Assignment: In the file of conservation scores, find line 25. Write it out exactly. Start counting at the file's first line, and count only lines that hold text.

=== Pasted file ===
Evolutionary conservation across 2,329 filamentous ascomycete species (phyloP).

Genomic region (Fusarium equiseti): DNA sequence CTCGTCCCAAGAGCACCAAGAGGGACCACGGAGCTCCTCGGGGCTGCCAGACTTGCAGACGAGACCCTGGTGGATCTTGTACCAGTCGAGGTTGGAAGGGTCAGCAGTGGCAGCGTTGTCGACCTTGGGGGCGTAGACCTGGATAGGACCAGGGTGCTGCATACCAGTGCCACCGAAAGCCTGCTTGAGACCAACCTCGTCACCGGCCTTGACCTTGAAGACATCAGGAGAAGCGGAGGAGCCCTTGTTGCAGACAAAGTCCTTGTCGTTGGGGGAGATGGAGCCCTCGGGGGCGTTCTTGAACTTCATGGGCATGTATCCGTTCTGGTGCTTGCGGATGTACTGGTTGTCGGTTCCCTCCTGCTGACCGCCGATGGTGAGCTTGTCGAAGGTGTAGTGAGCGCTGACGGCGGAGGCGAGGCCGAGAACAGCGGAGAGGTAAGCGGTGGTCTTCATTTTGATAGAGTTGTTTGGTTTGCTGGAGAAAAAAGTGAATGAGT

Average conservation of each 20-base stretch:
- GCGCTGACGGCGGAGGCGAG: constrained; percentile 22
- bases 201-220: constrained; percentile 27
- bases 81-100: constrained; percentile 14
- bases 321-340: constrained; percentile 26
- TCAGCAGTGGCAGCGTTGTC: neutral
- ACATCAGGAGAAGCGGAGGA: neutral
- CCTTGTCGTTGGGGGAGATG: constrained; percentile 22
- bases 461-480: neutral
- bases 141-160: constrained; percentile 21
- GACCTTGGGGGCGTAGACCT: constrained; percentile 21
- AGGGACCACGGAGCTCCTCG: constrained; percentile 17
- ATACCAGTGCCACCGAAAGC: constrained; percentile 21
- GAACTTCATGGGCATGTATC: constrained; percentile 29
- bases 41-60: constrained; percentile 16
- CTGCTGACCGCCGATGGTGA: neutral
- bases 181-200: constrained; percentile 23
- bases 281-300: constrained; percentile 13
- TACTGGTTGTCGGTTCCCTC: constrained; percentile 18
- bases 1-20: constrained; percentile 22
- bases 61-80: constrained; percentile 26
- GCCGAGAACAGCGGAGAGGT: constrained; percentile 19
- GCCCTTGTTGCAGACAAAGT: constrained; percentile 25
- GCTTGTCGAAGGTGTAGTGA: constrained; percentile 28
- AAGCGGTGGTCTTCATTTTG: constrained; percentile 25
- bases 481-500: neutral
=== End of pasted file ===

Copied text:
- GCCCTTGTTGCAGACAAAGT: constrained; percentile 25